What is a “Money Job”?
The fallout from the economic crash of 2008 continues. Many Americans are continuing to struggle economically. If you are one of the millions of Americans considering a new line of work, you’ve no doubt been examining different career paths to see if they’re right for you. This post will offer you some food for thought on changing careers and choosing a money job…
that is, a job as a stockbroker, commodities broker, financial planner, investment advisor, etc.
According to the U.S. Bureau of Labor Statistics Occupational Outlook Handbook the demand for Stock Brokers, aka. Securities, Commodities, and Financial Services Sales Agents will increase about 15% from 2010 until 2020 or about average and the average salary is about $70,190 per year and they often receive significant bonuses. A bachelors degree is required. Financial planners earn slightly less at $64,750/yr. but demand is projected to grow significantly higher than average at 32% from 2010-2020.
Do You Like Numbers? Stock Brokers do…
Money jobs like stock brokers require a basic facility with mathematics. You’ll be seeing numbers all day long, and you’ll be expected to become highly skilled at performing certain kinds of computations. Even though it’s highly unlikely that you’d ever have to use highly advanced math in these jobs, it would still be essential for you to be comfortable with numbers.
Are You Self-Directed?
In some ways, the money industry is characterized by minimal hand-holding, especially in comparison to traditional career fields. For example, if you become a chartered financial analyst (CFA), you are expected to study for a 3-part course that will take, at a minimum, 18 months to complete. People who work in the money industry are highly motivated, and tend to be self-starters. If this sounds like you, you might be suited for the industry.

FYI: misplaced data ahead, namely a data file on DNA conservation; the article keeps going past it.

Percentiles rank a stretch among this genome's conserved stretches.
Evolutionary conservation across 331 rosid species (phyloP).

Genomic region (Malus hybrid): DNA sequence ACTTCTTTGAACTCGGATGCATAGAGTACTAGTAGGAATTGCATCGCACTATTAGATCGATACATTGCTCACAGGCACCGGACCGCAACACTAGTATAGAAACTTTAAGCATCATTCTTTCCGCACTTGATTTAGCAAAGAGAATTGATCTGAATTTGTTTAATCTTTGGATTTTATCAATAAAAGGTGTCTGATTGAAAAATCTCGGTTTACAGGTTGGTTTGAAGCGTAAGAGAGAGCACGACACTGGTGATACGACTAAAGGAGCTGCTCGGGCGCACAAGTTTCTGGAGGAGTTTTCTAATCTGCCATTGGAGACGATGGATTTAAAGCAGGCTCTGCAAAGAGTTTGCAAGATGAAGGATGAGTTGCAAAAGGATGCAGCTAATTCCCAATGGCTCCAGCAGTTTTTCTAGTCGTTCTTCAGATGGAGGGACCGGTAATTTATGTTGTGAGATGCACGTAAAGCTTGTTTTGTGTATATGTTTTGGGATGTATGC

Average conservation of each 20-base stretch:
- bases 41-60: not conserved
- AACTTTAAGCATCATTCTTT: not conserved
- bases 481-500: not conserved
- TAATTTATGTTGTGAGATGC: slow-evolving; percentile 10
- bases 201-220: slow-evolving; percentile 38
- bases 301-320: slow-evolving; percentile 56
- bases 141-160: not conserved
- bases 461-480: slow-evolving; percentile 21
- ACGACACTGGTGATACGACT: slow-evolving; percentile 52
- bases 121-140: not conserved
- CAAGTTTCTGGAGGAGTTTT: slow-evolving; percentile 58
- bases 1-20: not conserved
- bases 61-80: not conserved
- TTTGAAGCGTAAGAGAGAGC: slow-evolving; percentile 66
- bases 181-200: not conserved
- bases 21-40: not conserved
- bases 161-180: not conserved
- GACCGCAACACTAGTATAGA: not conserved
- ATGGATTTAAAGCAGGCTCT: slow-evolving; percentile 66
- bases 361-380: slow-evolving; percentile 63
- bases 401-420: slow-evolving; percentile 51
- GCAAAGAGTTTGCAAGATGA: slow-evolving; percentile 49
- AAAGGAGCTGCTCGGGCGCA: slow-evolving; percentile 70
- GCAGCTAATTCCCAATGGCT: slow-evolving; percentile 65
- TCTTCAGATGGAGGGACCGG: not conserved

Do You Handle Risk and Pressure Well?
Working in the money industry can involve a lot of pressure. You’re handling people’s money, which will make both your clients and your bosses nervous if you’re not doing your job properly. People in the money industry can live with that kind of pressure and still not become trigger-shy about making financial decisions. Ask yourself how well you do in pressure situations and you’ll know more about whether the money industry is right for you.
How Quickly Do You Learn?
Switching careers and entering the money industry means that you have to learn a new set of skills. To be sure, there are plenty of resources to help, including self-study books and guided coursework. However, not everyone is cut out for learning a new skill set both quickly and well. If you feel that you’re a quick learner with a good ability to assimilate new knowledge, you can definitely put those traits to work in entering the money industry.
Are You Competitive?
Jobs in the money industry are hard to come by. The competition to work for banks, for example, is intense. If you want to thrive and survive in this field, you need to be competitive. If you’re switching careers, you’re trying to get in on the bottom rung of the industry along with many other job-seekers. You need to be able to do what it takes to distinguish yourself from your competition. If you pride yourself on out-working others, and on being motivated to be the best, then these characteristics can help you switch careers and land in the money industry.
Can You Roll with the Punches?
Remember, there are all kinds of jobs in financial services. You could end up working for a bank with 50,000 employees, or you could be a solo financial planner. As part of the career-switching journey, you might have to adjust your expectations of where you will land up within the industry. If you have more of an entrepreneur’s mentality, going solo might be right for you. On the other hand, if you have the credentials to be hired by a large company and enjoy that kind of structure, you should go corporate. You’ll have to be flexible and cognizant of your strengths and weaknesses to enter the money industry.
About the Author:
This article was written by Karl Stockton for the team at kendall.edu. For those interested in event management careers, contact Kendall to learn more about their Chicago event management program.
Can't find what you are looking for? Search our site below: